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The Quintet: Jazz At Massey Hall [Original Jazz Classics Remasters]

May 15, 2012 | Format: MP3

Song Title
Digital Booklet: The Quintet: Jazz At Massey Hall [Original Jazz Classics Remasters]
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Product Details

  • Original Release Date: May 15, 2012
  • Release Date: May 15, 2012
  • Label: Original Jazz Classics
  • Copyright: (C) 2012 Concord Music Group, Inc.
  • Record Company Required Metadata: Music file metadata contains unique purchase identifier. Learn more.
  • Total Length: 46:38
  • Genres:
  • Average Customer Review: 4.5 out of 5 stars 53 customer reviews
  • Amazon Best Sellers Rank: #33,700 Paid in Albums (See Top 100 Paid in Albums)

Customer Reviews

Top Customer Reviews

By M. Allen Greenbaum HALL OF FAMEVINE VOICE on July 15, 2001
Format: Audio CD Verified Purchase
This is an excellent, but not "essential" recording of perhaps the five greatest jazz instrumentalists of the bop era. The legendary players include Charlie "Bird" Parker on sax, John B. "Dizzie" Gillespie on trumpet, Bud Powell on piano, Charles Mingus on bass, and Max Roach on drums. It would be difficult to ask for a better all-star lineup; it is, indeed, a historic meeting.
However, while the meeting is stratospheric, the results are mixed. Of course, each plays superbly, but the ensemble playing--the empathic groove between the musicians-- is sometimes uneven. This is not to take away any superlatives from individual performances or those cuts where the band is tight and simpatico, but, in reviewing the performance, one must (somehow) suspend knowledge of each performer's individual excellence.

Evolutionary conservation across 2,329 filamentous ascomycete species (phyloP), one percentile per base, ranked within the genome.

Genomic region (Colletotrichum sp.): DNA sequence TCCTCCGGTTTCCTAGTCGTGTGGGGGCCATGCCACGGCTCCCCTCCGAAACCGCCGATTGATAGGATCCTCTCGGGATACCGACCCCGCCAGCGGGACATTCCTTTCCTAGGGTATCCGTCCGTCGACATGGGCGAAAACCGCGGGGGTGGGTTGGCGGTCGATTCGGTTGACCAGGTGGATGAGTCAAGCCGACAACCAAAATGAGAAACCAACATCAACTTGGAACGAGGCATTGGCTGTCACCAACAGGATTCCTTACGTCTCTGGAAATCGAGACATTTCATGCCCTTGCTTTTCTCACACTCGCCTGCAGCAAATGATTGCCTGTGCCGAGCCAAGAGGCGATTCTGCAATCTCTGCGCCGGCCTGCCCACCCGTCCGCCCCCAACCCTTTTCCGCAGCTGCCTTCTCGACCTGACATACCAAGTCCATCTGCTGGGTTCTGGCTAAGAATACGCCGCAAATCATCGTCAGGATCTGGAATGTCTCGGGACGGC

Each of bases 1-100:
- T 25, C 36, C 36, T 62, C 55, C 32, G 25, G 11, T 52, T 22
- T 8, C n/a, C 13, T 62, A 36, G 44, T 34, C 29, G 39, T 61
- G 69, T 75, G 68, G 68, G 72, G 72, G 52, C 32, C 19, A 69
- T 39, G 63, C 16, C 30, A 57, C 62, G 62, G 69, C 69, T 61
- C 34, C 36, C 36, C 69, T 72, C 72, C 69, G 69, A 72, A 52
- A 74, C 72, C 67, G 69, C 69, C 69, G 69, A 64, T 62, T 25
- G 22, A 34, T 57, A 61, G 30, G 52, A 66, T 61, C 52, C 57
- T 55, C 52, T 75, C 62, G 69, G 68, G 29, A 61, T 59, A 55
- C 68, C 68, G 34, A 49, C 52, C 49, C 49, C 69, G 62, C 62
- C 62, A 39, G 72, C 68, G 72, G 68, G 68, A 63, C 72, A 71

The biggest culprit is the very uneven sound quality obtained from Mingus' backstage recorder (!). Mingus, in fact, had to dub in most of his performance later because he was recorded so poorly. Unfortunately, no one else redubbed their parts, and this, at times, dampens the performances of Powell, Parker, and Roach. The second overall problem is the apparent lack of direction in some of the music. Finally, the band's ensemble playing seldom wanders far from the familiar bebop grooves. (When it does extend itself, however, the band's creative impulse will jolt you.) Here, then, are the cuts:
"Perdido" (7:53): Dizzy Gillespie provides the only fireworks here. His dramatic dynamics (volume changes) are well-recorded, his rapport with Roach is unusually good, and he throws in a trademark whimsical musical "quotation." Powell has a long searching solo that features an excellent fluid-yet-choppy solo.
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Format: Audio CD
Other than excerpts available here on Amazon, I haven't actually heard either this CD or the 20-bit remastered version of it. Based solely on the description, however, I instead ordered The Jazz Factory's 2003 CD "Complete Jazz at Massey Hall" (JFCD 22856) (referred to hereafter in this review as "CJMH"), and I am very glad I did. Here's why: